Quality of justicehttps://indianexpress.com/article/opinion/editorials/supreme-court-misuse-of-sc-st-act-5106320/

Quality of justice

Apex court’s order on SC/ST Act lets down most marginalised, ignores social context of law. It must be revisited.

supreme court, sc/st act, scheduled caste, scheduled tribes, misuse of sc/st act, indian express
C may have taken the first step towards blunting this radical law, thereby letting down the most marginalised sections of society which look up to it to protect, uphold and expand their freedoms.

The Supreme Court’s decision to lay down stringent “safeguards” in the enforcement of the Scheduled Castes and the Scheduled Tribes (Prevention of Atrocities) Act, 1989, threatens to undermine the court’s own formidable record of acting as a custodian of the rights of the most disprivileged. On Tuesday, a two-member bench said the SC/ST Act is being abused by “vested interests” for political or personal reasons and that procedural safeguards were necessary “to avoid false implication” of innocents under the Act. The bench has proposed provisions including anticipatory bail for the accused and a “preliminary enquiry” before registering a case. The apex court’s fear about misuse of the law and its reasoning for bringing in a regime of permissions and conditions is flawed. In fact, the SC may have taken the first step towards blunting this radical law, thereby letting down the most marginalised sections of society which look up to it to protect, uphold and expand their freedoms.

Every law, including against rape, dowry or child marriage, has the potential to be misused. The Atrocities Act is no exception. There must be checks and balances to prevent its abuse as well. But these cannot be of a kind that render the law ineffective. For instance, the SC has said that “the arrest of a public servant (under the Atrocities Act) can only be after approval of the appointing authority and of a non-public servant after approval by the Senior Superintendent of Police which may be granted in appropriate cases if considered necessary for reasons recorded. Such reasons must be scrutinised by the magistrate for permitting further detention”. Such monitoring is more likely to help the powerful accused rather than the vulnerable victim. Further, there is little evidence to suggest largescale abuse of the SC/ST Act. On the other hand, data with the National Crime Records Bureau shows that atrocities against Dalits have been rising, with the failure of the state to secure convictions a growing cause for concern. In fact, political mobilisations by the Dalits and Adivasis to secure their constitutional rights have been met in recent times with communal backlash and state unresponsiveness across the country even as dominant caste groups have made repeal of the SC/ST Act a major political demand. These trends underline that power relations in society continue to be loaded against Dalits and other marginal groups.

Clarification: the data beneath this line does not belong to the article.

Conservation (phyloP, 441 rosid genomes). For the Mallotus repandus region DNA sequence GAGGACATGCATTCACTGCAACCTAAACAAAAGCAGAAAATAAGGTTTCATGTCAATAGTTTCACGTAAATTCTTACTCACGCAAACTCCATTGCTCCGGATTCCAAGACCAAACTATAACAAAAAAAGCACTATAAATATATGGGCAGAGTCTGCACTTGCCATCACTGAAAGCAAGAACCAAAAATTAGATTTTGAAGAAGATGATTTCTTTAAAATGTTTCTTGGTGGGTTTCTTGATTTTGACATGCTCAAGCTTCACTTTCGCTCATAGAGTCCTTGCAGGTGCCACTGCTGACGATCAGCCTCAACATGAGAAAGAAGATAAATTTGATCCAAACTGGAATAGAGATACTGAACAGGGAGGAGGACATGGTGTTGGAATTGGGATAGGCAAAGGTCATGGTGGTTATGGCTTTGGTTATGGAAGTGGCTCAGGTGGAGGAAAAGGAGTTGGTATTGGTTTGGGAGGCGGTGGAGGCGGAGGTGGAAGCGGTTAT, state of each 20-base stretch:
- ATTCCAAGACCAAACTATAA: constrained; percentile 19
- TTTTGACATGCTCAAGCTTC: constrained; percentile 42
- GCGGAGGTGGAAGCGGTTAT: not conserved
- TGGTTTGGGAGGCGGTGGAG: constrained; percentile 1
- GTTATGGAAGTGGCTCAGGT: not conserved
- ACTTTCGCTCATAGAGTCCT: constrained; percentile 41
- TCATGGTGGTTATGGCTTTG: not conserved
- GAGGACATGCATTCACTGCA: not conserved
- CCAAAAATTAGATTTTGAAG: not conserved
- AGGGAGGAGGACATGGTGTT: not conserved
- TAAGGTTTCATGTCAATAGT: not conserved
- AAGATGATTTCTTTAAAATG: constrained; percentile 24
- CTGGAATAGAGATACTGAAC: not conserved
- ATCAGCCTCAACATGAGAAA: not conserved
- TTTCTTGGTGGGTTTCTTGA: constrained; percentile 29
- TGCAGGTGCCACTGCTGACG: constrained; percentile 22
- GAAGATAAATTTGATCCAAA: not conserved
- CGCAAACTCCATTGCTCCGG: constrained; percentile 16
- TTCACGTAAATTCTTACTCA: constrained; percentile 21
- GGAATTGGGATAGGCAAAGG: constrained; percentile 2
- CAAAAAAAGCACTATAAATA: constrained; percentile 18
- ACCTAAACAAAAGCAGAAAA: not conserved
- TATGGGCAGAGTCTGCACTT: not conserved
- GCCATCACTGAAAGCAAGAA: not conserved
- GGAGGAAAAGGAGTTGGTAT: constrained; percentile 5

In this scenario, the apex court’s move to shield public servants and people of privilege from the SC/ST Act may lead to a rollback of even the marginal gains achieved in the battle for greater social equality. Surely, this is not what the court wants. In the best interests of democracy and social justice, the apex court must revisit its judgment.